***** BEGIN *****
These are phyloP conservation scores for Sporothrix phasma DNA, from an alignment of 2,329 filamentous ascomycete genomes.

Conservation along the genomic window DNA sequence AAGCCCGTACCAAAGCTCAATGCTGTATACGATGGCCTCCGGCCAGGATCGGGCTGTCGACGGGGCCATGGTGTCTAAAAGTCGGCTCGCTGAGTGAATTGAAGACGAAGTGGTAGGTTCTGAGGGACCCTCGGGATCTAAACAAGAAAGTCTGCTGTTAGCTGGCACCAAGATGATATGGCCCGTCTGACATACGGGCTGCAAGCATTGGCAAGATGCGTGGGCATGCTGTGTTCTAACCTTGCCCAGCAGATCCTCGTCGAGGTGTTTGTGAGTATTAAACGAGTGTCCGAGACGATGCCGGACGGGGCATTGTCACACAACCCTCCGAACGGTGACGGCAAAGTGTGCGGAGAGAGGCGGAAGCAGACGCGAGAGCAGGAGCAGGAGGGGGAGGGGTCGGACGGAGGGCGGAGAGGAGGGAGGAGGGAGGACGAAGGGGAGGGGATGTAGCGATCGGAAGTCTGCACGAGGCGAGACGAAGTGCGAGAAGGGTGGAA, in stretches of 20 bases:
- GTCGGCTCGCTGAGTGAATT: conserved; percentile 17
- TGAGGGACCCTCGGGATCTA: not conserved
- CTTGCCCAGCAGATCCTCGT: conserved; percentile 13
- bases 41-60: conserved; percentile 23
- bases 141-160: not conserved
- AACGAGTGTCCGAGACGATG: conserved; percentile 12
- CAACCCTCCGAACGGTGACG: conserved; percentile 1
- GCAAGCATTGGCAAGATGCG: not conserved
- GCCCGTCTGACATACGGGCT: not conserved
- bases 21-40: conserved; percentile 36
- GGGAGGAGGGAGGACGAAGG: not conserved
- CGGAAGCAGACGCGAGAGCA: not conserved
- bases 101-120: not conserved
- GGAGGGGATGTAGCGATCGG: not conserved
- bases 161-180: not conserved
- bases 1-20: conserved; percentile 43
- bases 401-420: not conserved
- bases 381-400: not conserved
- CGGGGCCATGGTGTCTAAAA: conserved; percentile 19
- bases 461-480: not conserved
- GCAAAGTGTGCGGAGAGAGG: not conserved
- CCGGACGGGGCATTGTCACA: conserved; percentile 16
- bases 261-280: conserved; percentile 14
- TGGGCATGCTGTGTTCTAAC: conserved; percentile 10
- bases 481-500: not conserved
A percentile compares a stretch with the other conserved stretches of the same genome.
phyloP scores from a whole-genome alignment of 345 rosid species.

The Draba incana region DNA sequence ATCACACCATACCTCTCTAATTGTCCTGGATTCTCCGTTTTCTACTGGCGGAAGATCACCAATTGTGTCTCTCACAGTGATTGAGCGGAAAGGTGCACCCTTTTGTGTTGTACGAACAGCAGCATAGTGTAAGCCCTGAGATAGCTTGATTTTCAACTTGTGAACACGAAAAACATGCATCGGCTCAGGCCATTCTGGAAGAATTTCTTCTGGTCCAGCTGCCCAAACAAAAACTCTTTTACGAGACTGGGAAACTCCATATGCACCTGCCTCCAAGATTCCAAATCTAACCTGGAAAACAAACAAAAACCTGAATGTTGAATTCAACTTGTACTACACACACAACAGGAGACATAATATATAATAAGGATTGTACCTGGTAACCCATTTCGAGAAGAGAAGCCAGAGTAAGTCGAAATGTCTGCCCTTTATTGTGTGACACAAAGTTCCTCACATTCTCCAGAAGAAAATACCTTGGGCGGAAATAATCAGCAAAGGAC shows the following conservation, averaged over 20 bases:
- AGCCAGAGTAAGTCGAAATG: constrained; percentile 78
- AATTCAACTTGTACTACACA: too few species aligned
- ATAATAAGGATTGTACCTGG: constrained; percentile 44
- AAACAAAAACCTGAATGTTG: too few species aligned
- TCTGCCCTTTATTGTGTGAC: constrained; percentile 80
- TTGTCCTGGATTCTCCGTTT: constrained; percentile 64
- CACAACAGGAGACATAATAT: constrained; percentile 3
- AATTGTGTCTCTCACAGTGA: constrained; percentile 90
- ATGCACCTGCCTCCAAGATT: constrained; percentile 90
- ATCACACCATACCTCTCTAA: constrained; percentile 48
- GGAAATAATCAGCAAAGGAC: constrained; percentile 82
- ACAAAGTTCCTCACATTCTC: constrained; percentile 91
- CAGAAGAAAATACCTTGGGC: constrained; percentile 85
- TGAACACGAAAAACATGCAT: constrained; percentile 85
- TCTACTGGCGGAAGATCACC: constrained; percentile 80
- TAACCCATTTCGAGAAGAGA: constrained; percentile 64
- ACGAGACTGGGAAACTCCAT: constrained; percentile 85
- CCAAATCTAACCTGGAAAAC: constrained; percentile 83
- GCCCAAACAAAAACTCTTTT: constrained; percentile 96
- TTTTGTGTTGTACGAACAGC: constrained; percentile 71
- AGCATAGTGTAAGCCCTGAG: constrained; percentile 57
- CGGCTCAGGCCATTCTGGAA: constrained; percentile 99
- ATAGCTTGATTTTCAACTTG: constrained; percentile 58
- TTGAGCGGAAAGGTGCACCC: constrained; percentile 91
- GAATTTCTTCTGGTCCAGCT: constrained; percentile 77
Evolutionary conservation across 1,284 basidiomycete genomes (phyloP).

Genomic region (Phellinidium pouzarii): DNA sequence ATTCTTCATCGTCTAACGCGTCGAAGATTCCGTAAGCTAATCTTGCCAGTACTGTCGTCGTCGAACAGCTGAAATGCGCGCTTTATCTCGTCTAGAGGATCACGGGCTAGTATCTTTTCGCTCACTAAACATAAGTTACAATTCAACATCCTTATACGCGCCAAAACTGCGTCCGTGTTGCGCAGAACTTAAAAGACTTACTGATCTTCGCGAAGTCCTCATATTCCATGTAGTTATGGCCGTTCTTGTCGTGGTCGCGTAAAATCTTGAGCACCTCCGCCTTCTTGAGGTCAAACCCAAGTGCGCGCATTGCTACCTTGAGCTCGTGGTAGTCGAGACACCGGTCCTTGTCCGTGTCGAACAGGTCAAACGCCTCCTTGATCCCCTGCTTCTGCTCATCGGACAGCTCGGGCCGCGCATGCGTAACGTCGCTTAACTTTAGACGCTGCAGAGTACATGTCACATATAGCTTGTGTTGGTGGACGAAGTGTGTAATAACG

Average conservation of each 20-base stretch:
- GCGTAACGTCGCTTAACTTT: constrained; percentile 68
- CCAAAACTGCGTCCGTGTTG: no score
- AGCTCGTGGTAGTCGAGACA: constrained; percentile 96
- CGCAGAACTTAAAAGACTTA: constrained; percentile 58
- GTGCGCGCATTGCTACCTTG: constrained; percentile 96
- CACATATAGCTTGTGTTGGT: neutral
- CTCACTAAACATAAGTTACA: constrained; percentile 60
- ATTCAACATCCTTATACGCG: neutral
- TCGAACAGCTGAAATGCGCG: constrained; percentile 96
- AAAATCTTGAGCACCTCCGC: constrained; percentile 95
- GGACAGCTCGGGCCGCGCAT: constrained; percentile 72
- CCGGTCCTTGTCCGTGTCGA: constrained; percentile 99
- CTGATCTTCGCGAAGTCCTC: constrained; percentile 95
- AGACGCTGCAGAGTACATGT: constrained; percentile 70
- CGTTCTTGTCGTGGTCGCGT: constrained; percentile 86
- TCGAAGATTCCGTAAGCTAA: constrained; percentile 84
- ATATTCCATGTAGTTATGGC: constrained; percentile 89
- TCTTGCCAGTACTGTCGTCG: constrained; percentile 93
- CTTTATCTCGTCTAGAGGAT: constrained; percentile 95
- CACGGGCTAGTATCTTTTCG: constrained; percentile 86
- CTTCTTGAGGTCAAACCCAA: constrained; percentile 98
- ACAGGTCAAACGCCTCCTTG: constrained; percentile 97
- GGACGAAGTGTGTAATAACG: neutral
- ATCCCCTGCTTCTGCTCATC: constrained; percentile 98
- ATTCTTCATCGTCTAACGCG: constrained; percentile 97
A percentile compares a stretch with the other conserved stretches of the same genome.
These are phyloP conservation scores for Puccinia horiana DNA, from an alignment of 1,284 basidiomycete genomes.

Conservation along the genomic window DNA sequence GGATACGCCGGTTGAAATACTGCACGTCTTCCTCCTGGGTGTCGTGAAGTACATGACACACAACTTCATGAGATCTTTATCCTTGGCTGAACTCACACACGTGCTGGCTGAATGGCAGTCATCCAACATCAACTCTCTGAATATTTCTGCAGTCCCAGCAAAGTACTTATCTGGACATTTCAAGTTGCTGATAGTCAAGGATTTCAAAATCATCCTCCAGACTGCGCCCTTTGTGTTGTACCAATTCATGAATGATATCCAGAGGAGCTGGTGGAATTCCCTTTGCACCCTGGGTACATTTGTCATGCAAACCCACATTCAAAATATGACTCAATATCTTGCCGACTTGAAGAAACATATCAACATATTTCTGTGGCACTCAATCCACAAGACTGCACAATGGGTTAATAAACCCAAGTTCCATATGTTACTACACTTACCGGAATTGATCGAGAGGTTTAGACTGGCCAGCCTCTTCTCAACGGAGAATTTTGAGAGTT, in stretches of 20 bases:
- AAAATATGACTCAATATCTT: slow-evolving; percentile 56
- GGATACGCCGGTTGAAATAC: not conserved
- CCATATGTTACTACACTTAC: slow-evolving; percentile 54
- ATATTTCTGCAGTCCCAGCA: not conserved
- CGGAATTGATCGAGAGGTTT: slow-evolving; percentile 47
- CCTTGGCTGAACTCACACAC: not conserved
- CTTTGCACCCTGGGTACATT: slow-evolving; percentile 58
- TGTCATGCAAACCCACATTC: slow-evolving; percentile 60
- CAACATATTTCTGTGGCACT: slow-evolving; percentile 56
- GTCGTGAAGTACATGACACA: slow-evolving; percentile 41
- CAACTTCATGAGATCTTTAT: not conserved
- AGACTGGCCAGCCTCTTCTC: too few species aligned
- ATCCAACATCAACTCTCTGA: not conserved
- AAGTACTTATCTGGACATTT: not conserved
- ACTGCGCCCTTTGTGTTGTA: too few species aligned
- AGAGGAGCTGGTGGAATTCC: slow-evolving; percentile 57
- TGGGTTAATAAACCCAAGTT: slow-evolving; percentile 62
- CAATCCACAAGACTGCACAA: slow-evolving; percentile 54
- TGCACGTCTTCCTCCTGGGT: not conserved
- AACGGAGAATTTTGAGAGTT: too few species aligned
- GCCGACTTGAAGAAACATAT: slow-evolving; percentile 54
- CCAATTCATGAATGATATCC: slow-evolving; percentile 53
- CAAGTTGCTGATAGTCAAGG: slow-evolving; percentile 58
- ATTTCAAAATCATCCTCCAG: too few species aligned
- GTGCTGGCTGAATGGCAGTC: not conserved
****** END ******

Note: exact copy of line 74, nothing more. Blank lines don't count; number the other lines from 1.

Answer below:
- TCGAAGATTCCGTAAGCTAA: constrained; percentile 84